Growing up in California, I was under the spell of such luminaries of photography as Ansel Adams, Imogen Cunningham, and Edward Weston. From an early age I was fascinated with photography starting with a Kodak Brownie camera graduating to a hand-me-down Rolicord to finally earning enough to buy my first SLR, a Nikkormat. In High School, I took a correspondence course in photography and after getting a “practical degree” from the University of California at Berkeley, I went on to study photography at Brooks Institute of Photography. Following Brooks, I began a career with the Federal Government first as a photographer, then in public relations and finally as National Deputy Director for BLM’s Office of Fire and Aviation. Throughout my federal career and in the years since, I have continued to study and evolve as a photographer and an artist.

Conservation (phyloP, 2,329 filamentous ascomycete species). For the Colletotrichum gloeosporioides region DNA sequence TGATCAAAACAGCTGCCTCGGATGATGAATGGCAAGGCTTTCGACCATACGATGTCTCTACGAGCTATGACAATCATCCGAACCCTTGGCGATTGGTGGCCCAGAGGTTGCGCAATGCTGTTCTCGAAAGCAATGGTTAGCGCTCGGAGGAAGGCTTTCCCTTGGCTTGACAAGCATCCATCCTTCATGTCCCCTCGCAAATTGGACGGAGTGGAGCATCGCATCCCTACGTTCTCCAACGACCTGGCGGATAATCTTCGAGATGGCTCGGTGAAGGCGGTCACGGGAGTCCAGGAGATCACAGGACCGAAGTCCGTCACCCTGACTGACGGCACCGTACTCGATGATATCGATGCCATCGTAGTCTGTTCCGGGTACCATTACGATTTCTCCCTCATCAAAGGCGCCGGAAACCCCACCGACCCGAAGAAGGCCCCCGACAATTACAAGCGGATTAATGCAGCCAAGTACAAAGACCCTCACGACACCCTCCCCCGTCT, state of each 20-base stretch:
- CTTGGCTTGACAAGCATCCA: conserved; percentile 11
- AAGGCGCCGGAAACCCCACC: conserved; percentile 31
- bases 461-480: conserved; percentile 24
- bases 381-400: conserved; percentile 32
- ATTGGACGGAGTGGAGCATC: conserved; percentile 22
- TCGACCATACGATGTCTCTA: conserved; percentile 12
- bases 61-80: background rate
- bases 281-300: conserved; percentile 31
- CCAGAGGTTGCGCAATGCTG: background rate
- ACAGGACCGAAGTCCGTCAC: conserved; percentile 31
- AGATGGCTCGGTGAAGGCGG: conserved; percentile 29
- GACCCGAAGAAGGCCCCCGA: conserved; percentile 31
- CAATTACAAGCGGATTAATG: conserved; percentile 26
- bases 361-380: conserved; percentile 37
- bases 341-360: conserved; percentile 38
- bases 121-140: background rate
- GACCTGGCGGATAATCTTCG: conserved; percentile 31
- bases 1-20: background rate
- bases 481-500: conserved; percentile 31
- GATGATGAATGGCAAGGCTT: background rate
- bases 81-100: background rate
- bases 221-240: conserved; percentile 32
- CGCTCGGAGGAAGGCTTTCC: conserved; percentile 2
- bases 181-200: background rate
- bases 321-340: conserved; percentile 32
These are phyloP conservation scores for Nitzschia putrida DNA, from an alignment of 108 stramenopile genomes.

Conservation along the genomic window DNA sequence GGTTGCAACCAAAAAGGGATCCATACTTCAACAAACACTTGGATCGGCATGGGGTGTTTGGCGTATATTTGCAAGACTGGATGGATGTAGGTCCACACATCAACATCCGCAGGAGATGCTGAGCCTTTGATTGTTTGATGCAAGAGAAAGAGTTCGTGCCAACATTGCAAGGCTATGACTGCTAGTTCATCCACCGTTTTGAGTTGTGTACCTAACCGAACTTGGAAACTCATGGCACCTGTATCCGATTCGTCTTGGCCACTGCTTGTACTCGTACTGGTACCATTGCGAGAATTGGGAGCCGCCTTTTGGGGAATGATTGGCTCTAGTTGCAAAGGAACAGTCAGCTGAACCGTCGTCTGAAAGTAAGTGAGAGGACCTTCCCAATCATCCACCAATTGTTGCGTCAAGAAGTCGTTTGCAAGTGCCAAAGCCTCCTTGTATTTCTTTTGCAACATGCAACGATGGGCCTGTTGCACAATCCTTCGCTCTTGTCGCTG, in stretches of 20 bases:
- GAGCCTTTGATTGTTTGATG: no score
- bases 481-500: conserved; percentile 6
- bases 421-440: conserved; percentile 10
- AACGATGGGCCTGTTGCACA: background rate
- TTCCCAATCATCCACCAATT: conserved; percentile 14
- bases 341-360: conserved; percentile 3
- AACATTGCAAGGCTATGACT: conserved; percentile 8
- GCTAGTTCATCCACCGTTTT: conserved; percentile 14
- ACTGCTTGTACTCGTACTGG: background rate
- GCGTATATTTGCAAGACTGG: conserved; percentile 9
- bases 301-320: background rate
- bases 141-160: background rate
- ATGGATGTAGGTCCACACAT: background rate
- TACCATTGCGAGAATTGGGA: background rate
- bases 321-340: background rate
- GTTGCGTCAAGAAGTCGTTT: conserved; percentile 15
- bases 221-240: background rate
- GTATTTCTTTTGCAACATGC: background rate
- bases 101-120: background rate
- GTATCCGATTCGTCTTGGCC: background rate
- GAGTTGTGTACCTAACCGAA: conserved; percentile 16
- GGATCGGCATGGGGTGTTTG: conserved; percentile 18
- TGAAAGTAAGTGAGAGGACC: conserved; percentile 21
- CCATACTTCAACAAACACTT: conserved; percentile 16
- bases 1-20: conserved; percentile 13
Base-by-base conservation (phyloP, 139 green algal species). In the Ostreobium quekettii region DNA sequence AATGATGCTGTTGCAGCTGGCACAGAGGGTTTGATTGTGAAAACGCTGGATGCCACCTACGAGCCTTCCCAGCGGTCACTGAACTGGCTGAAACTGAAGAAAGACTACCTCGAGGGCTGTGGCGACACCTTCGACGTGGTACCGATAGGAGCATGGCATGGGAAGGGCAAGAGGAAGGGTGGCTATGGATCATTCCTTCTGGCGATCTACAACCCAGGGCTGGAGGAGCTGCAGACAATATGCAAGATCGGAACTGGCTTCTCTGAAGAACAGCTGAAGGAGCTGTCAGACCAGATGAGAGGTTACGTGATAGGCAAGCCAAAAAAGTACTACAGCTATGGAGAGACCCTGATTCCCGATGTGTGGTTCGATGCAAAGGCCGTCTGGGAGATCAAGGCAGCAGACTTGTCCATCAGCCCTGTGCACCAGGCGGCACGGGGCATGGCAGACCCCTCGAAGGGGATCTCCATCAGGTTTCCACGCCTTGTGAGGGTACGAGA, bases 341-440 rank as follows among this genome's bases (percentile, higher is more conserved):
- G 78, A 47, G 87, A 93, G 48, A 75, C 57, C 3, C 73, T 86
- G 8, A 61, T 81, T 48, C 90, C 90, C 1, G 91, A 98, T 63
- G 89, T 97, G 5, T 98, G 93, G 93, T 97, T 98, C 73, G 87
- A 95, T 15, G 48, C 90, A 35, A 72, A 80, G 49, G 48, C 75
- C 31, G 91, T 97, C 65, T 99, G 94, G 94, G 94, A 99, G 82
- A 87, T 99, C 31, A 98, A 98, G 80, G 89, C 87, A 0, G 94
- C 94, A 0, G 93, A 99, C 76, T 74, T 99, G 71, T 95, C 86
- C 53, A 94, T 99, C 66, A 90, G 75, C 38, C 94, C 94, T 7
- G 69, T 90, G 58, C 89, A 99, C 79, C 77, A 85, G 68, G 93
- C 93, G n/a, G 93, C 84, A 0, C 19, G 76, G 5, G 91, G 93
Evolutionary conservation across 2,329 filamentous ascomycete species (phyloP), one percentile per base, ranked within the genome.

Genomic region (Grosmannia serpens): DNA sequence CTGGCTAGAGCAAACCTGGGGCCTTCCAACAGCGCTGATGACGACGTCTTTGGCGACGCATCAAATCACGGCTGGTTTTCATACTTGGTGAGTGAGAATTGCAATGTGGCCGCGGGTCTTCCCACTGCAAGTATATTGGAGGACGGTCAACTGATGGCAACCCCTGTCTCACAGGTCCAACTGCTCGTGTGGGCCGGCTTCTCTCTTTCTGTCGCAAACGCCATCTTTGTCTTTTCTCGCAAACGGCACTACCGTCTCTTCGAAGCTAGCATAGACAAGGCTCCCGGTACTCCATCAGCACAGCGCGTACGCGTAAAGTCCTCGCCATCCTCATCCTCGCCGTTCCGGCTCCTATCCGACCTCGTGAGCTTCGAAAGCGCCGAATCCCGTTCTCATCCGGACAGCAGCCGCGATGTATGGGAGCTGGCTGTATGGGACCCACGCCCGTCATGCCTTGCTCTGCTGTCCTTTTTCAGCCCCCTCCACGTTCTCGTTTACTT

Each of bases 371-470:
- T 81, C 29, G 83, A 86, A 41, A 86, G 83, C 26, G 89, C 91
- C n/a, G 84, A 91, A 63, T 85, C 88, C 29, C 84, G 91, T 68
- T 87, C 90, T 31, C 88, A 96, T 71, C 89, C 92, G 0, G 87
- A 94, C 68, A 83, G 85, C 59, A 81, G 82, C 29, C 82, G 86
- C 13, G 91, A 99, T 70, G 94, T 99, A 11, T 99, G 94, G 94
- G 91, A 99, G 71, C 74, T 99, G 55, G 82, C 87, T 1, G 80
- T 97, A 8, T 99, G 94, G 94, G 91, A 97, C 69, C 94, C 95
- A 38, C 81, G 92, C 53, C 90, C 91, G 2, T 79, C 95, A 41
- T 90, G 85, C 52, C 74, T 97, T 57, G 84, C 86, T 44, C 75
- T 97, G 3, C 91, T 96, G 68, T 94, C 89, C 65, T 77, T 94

I photograph the diminutive landscapes of wild and garden flowers, leaves, branches and grasses, and the birds, bugs, and butterflies that dwell within. My hypercollages merge elements of these photographs with clouds, streams, waterfalls, bubbles, and splashes of color. The final images are a compilation of extractions from original photographs that I weave together through the magic of Photoshop. I immerse myself in the digital process of intertwining multiple layers until a final composition arises. The result might be whimsical or moody, delicate or splashy, or pensive and muted depending on where the images take me. Final images may have up to 100 individual layers.